Chapter 1 : The Teacher
Some people live for others to believe in themselves. KG Subramanyan or Mani Da, as he was fondly called was one such being. There was never a single high point to his career; his entire career was his prime. One saw him work till he passed away this Wednesday, 29th of June, in the city of Baroda aged 92. He was an artist who lived for today and worked like it was his everyday. He referred to himself as the “muddle headed man”, but he was an economist educated at Presidency College, Madras; a freedom fighter imprisoned during the Independence struggle; an aide of Mahatma Gandhi, who wore only khadi till the day he died. His health had been failing but he never said so to any of those young budding artists that wanted him to grace their exhibitions. He would smile, walk slowly and most importantly encourage. He did this almost every week. Teacher to many who are the who’s who of Contemporary Indian Art, Mani Da always had something to say. Before Atul Dodiya had even had his first solo show, in the late 1980s, Mani da took a rickshaw to visit his studio and give him observations on his work. “You cannot imagine the impact of that on an artist who hasn’t even started out,” says Dodiya. Known for his sharp wit, erudite language and his gently chastising temper that was always edged with good humour, Mani Da was both loved and feared with love. KG Subramanyan’s influences ranged from Tagore and Hokusai to Chinese practicality and poetry. He played like a curious child, putting together elements like joyful experiments – weaving, toy-making, fabric, glass and gouache, doodles, calligraphy and forms of painting itself using ink, ballpoint, crayon, pen and brush and more recently, enamel.
K.G. Subramanyan, born in 1924, spent his early formative years in the lush green landscapes of Northern Kerala. His memories of childhood and later developments that contributed to his self-perception, in a changing world of Indian sub-continent, are translated by Mani Da into apt metaphors and enlightening anecdotes, revealing an unique mind deeply perceptive, warmly social and famously incisive. He trained under Nandalal Bose at Santiniketan and concentrated largely on drawing, but with time moved away from the structure the school was known for. Drawing from nature, he yet rarely drew nature. Binode Bihari Mukherjee, another Modernist on the Indian scene, was perhaps the greatest influence on young Mani Da. The brilliant muralist Binode Bihari, whose exemplary visual narratives on the walls of Hindi Bhavan, have given entirely new dimension to the tradition of Indian vernacular poetry and the history of Bhakti Bhava with its democratic sensibility. Manida studied at the Slade School of Art and was a Rockefeller Fellow in 1966. Manida wrote not only essays and ruminations but also books on art as well as for children, writing out the stories and illustrating them himself in works such as When God First Made the Animals and The Tale of the Talking Face. Baroda as a city perhaps had an enduring fascination for Mani Da. He was back in this small University City teaching again in the Fine Arts Faculty. He was painting with students from 1961 to 1980. He, along with others in the Faculty, promoted cross cultural, multicultural perspective. They made occasions to include crafts into the mainstream art teaching and practice.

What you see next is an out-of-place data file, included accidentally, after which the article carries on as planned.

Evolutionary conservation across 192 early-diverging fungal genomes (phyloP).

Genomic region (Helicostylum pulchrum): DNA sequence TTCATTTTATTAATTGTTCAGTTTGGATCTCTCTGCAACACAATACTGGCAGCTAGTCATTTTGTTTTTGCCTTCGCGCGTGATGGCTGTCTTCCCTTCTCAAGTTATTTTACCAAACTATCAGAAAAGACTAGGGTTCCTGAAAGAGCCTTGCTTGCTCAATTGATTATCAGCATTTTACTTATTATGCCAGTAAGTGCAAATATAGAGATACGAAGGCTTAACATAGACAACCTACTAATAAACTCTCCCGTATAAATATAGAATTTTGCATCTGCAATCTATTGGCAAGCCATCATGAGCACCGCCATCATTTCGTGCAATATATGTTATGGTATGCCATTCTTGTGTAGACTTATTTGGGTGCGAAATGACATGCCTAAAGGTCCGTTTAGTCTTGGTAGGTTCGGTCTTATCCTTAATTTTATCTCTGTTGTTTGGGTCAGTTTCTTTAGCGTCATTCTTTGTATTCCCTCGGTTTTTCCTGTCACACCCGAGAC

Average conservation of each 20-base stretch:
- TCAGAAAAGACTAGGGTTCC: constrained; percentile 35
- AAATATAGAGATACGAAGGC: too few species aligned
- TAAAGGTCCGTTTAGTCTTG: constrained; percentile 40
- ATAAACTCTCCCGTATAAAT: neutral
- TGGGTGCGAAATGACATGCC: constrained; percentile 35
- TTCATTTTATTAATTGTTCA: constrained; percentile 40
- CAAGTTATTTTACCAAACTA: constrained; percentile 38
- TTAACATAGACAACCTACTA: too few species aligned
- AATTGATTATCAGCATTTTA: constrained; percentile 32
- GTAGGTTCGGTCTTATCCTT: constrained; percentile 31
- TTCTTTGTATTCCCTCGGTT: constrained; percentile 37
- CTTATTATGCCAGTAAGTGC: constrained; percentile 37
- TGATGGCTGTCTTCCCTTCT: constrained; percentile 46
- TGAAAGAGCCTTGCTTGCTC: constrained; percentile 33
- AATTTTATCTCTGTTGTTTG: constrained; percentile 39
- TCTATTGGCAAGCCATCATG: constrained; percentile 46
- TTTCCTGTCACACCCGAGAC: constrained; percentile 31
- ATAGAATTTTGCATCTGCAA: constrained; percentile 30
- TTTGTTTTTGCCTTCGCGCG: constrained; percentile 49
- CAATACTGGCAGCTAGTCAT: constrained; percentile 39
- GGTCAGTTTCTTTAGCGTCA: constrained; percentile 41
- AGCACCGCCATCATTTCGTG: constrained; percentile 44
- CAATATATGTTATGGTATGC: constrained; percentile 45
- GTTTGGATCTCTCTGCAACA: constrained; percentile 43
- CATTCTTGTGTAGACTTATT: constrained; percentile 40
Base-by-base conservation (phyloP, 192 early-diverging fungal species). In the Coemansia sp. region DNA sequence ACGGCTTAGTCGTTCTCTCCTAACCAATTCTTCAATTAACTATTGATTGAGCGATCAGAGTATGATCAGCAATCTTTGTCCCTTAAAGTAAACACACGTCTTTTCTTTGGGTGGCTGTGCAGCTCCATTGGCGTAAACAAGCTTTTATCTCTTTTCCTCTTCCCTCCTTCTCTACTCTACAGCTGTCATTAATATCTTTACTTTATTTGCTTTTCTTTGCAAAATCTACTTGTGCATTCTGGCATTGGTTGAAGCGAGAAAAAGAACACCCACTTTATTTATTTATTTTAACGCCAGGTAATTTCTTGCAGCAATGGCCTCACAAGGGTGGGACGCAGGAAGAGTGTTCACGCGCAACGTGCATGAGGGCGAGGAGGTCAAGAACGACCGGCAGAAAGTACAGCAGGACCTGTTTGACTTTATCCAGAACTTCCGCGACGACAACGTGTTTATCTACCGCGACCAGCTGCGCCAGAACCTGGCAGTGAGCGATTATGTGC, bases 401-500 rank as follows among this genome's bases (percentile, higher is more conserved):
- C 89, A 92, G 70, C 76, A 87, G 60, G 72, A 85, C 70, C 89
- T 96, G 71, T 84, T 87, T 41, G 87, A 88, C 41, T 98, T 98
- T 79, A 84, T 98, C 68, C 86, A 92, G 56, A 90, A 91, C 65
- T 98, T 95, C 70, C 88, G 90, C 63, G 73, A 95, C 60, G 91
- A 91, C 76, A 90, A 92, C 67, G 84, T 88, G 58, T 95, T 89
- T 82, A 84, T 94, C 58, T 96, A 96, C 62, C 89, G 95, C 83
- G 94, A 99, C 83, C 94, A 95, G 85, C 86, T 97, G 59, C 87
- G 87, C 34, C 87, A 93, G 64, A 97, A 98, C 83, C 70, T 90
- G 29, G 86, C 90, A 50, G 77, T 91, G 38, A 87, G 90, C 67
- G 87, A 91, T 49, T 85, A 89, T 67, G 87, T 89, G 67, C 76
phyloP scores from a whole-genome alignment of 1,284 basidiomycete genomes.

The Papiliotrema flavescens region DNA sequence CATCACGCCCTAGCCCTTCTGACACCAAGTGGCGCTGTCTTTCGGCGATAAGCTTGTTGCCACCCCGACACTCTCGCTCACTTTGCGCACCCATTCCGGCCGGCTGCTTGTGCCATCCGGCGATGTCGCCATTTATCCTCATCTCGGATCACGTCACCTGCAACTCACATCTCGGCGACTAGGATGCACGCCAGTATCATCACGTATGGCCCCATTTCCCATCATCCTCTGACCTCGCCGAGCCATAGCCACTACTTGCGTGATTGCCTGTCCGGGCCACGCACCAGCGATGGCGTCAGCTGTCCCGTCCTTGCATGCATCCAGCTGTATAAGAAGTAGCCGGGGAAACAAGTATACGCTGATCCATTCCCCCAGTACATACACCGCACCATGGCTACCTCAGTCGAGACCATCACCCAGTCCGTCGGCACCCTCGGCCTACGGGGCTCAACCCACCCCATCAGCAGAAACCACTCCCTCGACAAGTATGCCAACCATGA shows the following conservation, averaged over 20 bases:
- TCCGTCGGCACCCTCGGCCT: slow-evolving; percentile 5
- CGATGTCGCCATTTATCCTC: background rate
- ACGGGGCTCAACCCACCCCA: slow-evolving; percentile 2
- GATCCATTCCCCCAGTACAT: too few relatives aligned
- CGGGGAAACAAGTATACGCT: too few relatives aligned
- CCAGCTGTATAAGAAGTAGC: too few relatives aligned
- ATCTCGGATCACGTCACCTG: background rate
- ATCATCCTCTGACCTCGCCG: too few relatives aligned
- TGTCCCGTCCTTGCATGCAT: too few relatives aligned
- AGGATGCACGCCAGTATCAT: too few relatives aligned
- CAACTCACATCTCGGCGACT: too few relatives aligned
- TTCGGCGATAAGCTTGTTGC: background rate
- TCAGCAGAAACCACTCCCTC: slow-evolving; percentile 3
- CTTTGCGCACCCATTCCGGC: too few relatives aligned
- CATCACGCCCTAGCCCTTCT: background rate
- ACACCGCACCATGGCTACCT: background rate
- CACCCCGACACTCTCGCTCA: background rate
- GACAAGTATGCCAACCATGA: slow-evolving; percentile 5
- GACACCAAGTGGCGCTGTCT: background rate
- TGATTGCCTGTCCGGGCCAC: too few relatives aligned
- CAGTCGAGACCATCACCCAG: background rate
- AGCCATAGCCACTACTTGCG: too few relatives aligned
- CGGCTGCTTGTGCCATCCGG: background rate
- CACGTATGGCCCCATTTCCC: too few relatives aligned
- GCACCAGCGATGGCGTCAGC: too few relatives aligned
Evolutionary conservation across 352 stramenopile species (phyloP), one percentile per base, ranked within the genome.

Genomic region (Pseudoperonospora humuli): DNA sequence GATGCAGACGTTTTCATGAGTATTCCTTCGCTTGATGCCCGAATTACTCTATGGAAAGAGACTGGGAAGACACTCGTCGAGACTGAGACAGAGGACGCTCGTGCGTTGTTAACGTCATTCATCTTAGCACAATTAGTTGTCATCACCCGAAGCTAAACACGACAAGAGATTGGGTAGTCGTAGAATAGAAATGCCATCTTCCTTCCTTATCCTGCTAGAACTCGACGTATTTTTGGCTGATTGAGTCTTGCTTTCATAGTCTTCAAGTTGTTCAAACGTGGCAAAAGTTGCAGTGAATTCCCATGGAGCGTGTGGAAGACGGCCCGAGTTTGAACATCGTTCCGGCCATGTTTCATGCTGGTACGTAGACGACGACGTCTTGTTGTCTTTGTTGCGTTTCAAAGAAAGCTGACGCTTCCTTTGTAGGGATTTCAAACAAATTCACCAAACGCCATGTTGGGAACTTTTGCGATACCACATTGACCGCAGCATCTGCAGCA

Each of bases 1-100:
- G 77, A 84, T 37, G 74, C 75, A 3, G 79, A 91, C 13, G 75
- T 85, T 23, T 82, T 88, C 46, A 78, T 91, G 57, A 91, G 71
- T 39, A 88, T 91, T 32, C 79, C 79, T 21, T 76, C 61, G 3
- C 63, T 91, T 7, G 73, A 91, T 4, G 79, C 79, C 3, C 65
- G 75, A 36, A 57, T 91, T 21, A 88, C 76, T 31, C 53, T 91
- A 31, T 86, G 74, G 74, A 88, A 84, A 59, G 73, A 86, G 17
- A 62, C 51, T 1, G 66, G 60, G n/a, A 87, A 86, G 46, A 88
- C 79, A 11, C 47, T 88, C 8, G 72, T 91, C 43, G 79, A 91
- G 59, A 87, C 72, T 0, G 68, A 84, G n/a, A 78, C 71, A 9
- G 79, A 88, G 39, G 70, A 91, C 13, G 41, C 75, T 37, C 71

His students meant the world to him as they went on each here to form and define what Indian Contemporary Art was to mean to the world. But he had taught them humility, a virtue that echoed Mani Da’s own persona. Towards his twilight, he said he painted out of the need to express himself, in line and colour; to keep his mind connected with the life that he sees around him. He leaves us with a mammoth legacy personified in his massive body of works and writings that spanned decades, mediums and transcended boundaries of language. But to most, Mani Da will continue to live through the lessons he taught the many who trained under him – to express freely and to live so too!
Cover Image Graphic : Hasmukh Makwana
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